With the wet June now behind us

June brings wet weather, in July sun shines

For the fourth straight year, the amount of precipitation recorded during June was greater than normal.

For the fourth straight year, the amount of precipitation recorded during June was greater than normal.

According to Ron Lakeman in weather services at the Southease Fire Centre in Castlegar a main rain event from the night of June 18 to June 20 brought 62.5 millimetres of rain.

On one day, June 19, rainfall measured 46.0 mm.

“This was the greatest amount of rain we ever encountered in one day in the month of June,” Lakeman says.

The previous greatest one-day June rainfall was 44.2 mm from 1986.

During the week following the main rain event, waves of Pacific moisture spiraled northeastward from coastal Oregon-Washington for further showers and relatively cool temperatures. Another 16 millimetres of rain fell during the night of June 24.

The 105.4 millimetres of rain this month was 160 per cent of the normal June rainfall but less than half the record maximum amount of 227.7 millimetres received during June 2012.

“We’re less than half of what we got last year,” says Lakeman. “It’s still far in excess of what the normal is … if you put it in comparison, June of 2013 was downright dry. But in reality it was still was a wet month, just not as wet as the extreme we had last June.”

The weather man describes the weather as uneventful in the first half of the month with “a flat ridge of high pressure producing several sunny, warm days while weak disturbances allowed for unsettled conditions with generally light showers and thundershowers at times.”

Lakeman reports the monthly mean temperature at only slightly warmer than normal — by 0.5 degrees.

“The average high temperature was almost bang on normal and the average overnight low was about a degree milder,” he said.

A high of 32.2 degrees was recorded on June 30 and the low occurred on June 3 at 6.2 degrees. The record high was recorded in 2008 and was 37.9 degrees. The record low was 1.6 degrees.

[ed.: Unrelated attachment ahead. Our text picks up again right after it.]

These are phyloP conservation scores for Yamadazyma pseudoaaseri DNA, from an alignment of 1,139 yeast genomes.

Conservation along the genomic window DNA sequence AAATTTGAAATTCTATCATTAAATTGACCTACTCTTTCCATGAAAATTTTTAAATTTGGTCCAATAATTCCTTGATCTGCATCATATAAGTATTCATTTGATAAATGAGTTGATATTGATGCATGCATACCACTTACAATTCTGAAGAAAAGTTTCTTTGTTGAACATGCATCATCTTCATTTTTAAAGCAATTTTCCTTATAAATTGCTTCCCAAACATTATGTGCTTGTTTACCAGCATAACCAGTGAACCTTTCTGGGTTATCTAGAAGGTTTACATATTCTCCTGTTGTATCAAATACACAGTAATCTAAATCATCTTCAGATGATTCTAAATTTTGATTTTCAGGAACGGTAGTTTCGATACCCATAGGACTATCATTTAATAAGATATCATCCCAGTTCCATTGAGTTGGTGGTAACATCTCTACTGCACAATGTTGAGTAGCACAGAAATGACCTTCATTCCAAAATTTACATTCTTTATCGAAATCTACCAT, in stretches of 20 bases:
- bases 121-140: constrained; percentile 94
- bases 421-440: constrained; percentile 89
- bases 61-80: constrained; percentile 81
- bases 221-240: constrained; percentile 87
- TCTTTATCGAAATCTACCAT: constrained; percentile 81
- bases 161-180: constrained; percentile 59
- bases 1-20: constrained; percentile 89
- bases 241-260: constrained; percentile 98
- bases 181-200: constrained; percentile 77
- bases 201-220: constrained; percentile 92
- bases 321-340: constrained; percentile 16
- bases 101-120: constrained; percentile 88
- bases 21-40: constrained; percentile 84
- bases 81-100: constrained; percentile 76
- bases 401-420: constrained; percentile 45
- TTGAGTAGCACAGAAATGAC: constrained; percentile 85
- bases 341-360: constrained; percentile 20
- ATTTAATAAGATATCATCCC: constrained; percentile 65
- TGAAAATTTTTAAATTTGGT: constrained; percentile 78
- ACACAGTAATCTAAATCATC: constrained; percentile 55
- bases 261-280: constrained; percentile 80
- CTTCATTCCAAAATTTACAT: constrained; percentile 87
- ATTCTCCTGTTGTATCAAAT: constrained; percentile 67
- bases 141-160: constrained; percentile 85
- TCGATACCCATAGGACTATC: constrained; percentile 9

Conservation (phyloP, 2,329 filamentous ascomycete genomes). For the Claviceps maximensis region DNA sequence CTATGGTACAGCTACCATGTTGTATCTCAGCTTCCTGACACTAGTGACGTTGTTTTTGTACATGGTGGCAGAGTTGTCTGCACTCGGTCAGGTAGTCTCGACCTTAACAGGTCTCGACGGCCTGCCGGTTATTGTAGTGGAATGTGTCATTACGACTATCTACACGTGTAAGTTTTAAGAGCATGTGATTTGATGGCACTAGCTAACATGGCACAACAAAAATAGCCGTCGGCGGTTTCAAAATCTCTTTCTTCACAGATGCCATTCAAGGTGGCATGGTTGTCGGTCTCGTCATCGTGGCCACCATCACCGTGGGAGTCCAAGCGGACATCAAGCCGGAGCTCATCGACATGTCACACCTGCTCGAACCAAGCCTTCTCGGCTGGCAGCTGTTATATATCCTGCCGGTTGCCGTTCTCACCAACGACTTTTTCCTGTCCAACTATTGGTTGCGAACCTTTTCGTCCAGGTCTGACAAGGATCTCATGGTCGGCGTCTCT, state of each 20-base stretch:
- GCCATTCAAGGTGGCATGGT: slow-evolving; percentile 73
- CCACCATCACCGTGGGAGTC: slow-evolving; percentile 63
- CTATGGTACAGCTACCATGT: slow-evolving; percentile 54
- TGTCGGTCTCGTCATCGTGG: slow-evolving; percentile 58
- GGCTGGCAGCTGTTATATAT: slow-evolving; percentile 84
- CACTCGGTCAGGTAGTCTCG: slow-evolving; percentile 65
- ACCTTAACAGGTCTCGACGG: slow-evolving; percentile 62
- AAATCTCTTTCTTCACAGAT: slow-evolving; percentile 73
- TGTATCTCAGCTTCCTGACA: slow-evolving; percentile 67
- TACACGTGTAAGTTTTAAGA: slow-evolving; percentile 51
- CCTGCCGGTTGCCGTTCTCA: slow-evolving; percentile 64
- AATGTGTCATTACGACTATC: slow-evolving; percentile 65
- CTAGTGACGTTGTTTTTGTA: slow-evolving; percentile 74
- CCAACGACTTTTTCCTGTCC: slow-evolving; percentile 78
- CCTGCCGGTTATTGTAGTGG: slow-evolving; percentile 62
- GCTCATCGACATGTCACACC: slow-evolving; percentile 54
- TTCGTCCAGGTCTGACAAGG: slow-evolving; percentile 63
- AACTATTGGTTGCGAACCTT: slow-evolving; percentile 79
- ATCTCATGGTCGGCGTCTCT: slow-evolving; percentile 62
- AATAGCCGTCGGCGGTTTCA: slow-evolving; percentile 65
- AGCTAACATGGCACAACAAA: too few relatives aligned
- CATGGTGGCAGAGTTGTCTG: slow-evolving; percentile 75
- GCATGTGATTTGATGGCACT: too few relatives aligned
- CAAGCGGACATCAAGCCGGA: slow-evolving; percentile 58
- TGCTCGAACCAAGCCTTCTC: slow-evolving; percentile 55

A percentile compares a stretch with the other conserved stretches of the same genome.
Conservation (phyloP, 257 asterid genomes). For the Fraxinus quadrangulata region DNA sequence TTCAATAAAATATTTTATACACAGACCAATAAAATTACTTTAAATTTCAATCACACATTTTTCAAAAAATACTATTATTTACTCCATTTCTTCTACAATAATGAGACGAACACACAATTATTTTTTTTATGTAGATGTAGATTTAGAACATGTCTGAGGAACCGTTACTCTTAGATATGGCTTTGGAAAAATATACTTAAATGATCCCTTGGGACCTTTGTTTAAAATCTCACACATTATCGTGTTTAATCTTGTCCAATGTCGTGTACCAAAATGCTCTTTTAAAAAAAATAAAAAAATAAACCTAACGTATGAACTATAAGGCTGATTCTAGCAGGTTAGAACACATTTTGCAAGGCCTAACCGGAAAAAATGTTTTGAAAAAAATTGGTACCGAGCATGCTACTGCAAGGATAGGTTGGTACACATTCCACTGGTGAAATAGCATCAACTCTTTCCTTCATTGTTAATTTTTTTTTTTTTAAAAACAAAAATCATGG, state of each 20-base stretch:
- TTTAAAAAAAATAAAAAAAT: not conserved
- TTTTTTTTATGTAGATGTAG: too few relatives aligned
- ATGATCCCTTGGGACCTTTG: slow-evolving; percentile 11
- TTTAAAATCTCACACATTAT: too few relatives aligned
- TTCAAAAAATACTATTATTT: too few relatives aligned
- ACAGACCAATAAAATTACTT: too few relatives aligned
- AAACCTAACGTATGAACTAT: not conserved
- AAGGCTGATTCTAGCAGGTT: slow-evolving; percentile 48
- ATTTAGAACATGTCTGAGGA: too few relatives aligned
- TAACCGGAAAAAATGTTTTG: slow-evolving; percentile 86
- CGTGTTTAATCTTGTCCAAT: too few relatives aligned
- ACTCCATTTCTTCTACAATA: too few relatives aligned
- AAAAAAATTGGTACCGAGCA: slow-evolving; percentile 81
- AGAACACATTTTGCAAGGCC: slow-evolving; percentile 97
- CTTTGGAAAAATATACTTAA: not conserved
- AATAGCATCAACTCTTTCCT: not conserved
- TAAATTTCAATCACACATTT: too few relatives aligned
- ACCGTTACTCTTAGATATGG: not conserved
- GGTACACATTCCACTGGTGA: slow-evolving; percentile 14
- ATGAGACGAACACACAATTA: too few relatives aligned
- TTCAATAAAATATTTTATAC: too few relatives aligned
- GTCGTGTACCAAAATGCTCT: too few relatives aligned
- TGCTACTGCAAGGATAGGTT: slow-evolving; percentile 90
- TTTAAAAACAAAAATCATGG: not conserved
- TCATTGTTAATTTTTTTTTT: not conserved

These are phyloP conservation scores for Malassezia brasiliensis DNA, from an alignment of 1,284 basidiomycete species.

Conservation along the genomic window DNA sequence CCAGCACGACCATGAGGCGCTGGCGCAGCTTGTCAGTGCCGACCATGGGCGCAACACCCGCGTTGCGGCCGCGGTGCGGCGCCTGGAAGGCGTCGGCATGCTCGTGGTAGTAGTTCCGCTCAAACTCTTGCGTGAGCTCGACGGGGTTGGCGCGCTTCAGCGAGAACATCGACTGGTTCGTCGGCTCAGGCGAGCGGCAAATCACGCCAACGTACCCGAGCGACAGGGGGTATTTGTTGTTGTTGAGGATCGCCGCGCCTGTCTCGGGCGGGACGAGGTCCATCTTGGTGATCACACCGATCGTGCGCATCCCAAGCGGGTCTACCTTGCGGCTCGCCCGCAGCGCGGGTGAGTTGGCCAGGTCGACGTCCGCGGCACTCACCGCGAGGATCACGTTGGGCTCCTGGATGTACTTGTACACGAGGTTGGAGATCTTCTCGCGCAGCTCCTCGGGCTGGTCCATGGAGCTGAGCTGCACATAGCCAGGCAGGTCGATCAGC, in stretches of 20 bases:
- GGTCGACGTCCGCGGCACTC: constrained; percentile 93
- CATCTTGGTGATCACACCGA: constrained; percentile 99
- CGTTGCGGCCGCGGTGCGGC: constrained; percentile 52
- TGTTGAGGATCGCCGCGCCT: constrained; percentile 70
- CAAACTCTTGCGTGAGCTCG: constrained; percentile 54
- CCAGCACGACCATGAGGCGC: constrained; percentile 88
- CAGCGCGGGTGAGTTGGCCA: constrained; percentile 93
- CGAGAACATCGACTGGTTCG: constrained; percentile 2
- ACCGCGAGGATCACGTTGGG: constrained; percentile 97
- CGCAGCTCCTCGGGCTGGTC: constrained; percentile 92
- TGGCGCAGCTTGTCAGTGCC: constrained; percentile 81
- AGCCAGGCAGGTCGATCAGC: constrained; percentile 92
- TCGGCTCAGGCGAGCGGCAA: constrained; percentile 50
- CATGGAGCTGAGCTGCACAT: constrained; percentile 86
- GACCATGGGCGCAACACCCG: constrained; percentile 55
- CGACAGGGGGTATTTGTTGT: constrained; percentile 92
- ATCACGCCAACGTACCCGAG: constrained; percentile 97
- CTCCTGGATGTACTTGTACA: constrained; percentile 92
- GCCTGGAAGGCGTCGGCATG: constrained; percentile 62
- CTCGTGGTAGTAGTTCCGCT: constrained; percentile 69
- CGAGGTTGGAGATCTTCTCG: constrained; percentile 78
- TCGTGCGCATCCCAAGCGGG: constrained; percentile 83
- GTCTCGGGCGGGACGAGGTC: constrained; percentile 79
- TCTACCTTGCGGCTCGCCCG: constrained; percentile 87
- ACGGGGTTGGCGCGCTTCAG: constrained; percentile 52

The final few days of the month were still unsettled at times but with a large upper ridge of high pressure building from the south much warmer temperatures also developed.

Now into July without a major rainy season, Lakeman says we could still expect some unsettled weather bringing moisture along with the heat.

“In June, it is far more common to get a lot of rain,” he says. “Of the summer months, June is the wettest by far.”

July is commonly drier than June with August and September being the driest months of the year.

 

Just Posted

Nelson honours veterans 100 years after end of WWI

Several hundred people gathered at the cenotaph on Sunday

B.C. Legions in need of young members to continue aiding veterans into the future

Lest we forget what thousands of men and women did to fight for Canada’s freedoms – but without new membership, many Legion chapters face dwindling numbers

Nine-vehicle pileup closes Highway 3 near Castlegar

Two separate incidents on slushy highway; reports of injuries

UPDATE: Police seek witnesses in Castlegar road rampage

Lake Country man faces 13 charges, including robbery, dangerous driving, flight from police, assault with a weapon, theft, and drug charges.

RDCK removes conditions from Kalesnikoff office project

Kalesnikoff says it is still planning to move ahead with new office building project

VIDEO: Marvel Comics’ Stan Lee dies

Marvel co-creator was well-known for making cameo appearances in superhero movies

VIDEO: Newcomer kids see first Canadian snowfall

Children arrived in Canada with their mother and two siblings last week from Eritrea

Calgary 2026 leader expects close vote in Winter Games plebiscite

Residents to choose in a non-binding vote on Tuesday whether they want city to bid on 2026 Olympics

Feds dropped ball with WWI anniversary tributes: historians

Wrote one historian: ‘Other than the Vimy Ridge celebration … I think they have done a very bad job’

Sides ‘far apart’ in Canada Post talks despite mediation, says union

The lack of a breakthrough means rotating strikes will resume Tuesday

Feds’ appeal of solitary confinement decision in B.C. to be heard

Judge ruled in January that indefinite such confinement is unconstitutional, causes permanent harm

B.C. health care payroll tax approved, takes effect Jan. 1

Employers calculating cost, including property taxes increases

Nunavut urges new plan to deal with too many polar bears

Territory recommends a proposal that contradicts much of conventional scientific thinking

Shelter struggles: Landlord takes over rental unit whenever visiting B.C. town

Renter’s story highlights how hard it is to find accommodation in Revelstoke

Most Read